Over the years the biggest amount of confusion client families have is over Veteran’s Burial Benefits. What is covered? What is not covered? Who pays for the expenses?
The biggest confusion seems to be what are ‘Military Benefits‘ and ‘Military Honors‘
So first let’s talk about what is a Veteran: There are 2 primary types of Veterans 1) Retired Military and 2) Veteran Status. Retirees have served a full career in the military and have received a Honorable Discharge with Retirement Orders. Veterans are any person who has served in the military and received an Honorable Discharge.
Military Benefits are what the Veterans Administration (V.A.) provides to a Retiree or Veteran and their dependent (spouse and dependent children). Benefits include: Grave Space in a National or State Veterans Cemetery, Concrete Graveliner, Gravemarker and Opening and Closing of Gravespace. For Veterans and Retirees who are not buried in a National or State Veterans Cemetery a $300 burial plot allowance is available from the V.A., it should be noted this is a reimbursement and not a actual payment made at the time of death. A Veteran or Retiree is also eligible for a U.S. Flag.
Military Honors are the ceremonial presentation of Taps and folding and presentation of the U.S. Flag to the family or next of kin. Full Military Honors: Rifle Team, Pallbearers, Flag Fold and Bugler are reserved for Retirees and Active Duty Soldiers only. Military Honors: Two man flag fold team, and bugler are designated for Veteran Status. The biggest misnomer about military honors is the 21 gun salute, a 21 gun salute is only for a U.S. President or Ex-President.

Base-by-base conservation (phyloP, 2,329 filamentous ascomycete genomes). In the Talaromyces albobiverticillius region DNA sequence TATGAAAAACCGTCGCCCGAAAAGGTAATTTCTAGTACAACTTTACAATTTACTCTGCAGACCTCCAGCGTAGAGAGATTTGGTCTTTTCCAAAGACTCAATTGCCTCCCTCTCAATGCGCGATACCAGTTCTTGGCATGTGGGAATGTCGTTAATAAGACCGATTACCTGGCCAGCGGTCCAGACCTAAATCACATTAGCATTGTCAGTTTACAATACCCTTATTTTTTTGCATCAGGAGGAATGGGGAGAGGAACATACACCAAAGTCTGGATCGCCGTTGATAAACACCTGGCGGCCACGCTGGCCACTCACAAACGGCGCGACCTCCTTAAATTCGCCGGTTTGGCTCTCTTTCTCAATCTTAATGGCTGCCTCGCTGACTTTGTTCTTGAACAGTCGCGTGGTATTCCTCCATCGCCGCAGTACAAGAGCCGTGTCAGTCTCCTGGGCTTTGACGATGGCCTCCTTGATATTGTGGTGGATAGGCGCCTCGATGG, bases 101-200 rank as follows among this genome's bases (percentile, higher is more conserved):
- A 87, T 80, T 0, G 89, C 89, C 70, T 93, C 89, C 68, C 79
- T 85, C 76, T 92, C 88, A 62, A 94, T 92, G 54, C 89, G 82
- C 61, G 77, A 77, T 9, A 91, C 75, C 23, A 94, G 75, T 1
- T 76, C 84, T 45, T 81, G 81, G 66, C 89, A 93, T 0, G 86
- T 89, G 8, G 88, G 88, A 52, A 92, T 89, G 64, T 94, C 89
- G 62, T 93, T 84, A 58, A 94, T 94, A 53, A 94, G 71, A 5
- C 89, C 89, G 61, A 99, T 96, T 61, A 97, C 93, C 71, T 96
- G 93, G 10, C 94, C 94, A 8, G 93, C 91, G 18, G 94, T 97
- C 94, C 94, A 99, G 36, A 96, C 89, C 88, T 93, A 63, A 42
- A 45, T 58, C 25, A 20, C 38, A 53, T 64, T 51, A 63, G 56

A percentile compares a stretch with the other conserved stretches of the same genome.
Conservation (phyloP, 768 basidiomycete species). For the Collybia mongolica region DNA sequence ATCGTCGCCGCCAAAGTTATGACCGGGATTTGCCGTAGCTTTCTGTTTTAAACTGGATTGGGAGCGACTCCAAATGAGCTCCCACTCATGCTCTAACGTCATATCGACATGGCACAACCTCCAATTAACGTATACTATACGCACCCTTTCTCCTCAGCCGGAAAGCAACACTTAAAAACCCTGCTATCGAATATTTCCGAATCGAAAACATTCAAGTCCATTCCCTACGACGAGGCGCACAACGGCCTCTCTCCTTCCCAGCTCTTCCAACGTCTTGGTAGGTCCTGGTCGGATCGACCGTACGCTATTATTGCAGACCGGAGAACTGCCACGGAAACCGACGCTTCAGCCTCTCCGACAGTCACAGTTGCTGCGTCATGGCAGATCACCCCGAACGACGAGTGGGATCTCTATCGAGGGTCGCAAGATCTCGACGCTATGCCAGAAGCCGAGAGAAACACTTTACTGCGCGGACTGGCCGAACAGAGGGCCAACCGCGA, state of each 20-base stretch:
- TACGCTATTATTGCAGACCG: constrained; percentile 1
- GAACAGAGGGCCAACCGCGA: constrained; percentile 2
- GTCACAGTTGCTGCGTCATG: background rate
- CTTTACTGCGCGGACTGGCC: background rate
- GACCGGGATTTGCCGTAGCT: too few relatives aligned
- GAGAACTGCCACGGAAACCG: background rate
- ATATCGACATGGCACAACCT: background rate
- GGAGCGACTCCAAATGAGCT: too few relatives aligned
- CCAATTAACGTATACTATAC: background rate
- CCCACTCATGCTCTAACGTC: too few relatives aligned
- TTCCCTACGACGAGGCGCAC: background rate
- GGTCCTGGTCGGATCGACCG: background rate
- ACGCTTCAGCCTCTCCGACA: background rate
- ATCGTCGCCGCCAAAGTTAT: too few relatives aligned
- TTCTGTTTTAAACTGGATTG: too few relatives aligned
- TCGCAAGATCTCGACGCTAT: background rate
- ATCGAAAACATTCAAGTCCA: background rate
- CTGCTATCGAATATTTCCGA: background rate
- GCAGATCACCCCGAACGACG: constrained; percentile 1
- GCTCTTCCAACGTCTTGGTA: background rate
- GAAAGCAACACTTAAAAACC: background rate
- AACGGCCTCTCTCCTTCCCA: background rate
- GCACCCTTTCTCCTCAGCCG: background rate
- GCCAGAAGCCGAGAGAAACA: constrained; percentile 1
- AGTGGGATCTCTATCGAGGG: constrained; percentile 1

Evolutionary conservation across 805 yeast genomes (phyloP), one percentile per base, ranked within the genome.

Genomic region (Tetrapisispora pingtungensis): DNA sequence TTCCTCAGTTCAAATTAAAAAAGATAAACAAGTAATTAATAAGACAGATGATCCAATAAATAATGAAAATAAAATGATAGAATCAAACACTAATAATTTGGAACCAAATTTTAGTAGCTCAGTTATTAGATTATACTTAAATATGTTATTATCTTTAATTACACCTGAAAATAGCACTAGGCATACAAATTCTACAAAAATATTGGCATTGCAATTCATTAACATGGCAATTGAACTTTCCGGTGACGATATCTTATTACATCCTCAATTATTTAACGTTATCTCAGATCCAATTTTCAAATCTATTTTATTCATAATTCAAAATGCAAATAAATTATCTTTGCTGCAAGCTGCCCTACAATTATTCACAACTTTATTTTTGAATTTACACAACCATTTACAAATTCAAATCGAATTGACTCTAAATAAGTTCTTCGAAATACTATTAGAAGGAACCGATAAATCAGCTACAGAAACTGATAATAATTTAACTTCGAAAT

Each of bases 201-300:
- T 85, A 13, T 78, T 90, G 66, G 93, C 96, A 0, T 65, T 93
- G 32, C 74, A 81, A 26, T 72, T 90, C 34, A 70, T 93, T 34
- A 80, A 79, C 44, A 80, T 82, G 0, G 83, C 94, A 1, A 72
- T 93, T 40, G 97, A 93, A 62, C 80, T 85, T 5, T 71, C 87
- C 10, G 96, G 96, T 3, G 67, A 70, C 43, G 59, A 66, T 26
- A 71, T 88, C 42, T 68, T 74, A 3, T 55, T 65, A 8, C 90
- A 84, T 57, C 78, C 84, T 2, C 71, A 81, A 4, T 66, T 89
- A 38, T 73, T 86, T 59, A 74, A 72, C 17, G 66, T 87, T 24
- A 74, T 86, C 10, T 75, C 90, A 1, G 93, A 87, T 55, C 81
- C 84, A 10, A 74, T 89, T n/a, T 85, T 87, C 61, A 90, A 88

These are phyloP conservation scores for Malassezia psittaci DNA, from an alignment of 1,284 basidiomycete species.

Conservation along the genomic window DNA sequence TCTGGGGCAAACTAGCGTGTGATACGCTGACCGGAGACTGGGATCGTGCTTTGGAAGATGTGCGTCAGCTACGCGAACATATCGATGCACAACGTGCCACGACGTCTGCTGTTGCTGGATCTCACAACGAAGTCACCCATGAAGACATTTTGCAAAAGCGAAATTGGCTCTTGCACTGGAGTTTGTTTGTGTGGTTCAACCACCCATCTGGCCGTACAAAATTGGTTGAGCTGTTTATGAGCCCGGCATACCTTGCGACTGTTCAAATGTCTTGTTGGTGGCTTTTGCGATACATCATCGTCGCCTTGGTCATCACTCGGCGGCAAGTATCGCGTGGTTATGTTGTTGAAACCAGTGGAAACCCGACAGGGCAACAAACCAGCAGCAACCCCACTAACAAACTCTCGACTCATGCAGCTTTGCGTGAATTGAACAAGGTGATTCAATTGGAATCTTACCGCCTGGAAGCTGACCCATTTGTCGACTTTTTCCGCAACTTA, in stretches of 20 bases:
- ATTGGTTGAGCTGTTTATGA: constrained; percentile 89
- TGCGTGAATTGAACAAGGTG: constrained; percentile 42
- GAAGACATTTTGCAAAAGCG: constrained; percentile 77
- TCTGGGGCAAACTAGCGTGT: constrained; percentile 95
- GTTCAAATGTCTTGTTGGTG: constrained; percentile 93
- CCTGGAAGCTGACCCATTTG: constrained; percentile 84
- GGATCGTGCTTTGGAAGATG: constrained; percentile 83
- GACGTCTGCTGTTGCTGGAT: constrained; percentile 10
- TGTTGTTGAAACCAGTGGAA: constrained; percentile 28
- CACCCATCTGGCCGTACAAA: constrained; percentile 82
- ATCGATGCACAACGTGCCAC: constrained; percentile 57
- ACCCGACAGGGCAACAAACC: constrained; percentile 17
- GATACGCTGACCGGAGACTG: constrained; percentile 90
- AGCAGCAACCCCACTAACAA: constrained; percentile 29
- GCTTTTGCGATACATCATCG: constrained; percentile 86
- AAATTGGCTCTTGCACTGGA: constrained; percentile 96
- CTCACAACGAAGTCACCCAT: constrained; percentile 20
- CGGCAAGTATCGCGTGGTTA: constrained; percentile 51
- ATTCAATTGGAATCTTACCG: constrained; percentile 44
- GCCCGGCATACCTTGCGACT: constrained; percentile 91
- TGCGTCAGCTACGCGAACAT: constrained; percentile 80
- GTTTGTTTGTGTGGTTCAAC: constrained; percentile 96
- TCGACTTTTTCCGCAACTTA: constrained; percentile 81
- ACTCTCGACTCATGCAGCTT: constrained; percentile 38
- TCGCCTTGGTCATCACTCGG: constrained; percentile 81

So what does the VA pay for a Veteran Burial or Cremation? The answer here may astonish you. The VA pays $0 for a Veterans Burial or Cremation. The family bears all expense in the funeral and casket or cremation and urn cost. Truth!
The VA provides reimbursement for transportation expenses if a death occurs in a VA facility (hospital or nursing facility) and there are some reimbursements for Veterans with Service Related disabilities, but the important thing to understand is the VA is not paying any upfront cost.
Many families are never prepared for a death and many others are mislead by their loved one that the “Military is going to take care of everything when I die” this statement is farther from the truth. You need to be prepared to pay these expenses and then navigate the V.A. system to fill out the necessary forms to get the reimbursement and to add insult it will take up to a year to receive the benefit from the V.A.
My best advice: Make sure you plan now and make sure your loved ones know how they will pay for these expenses.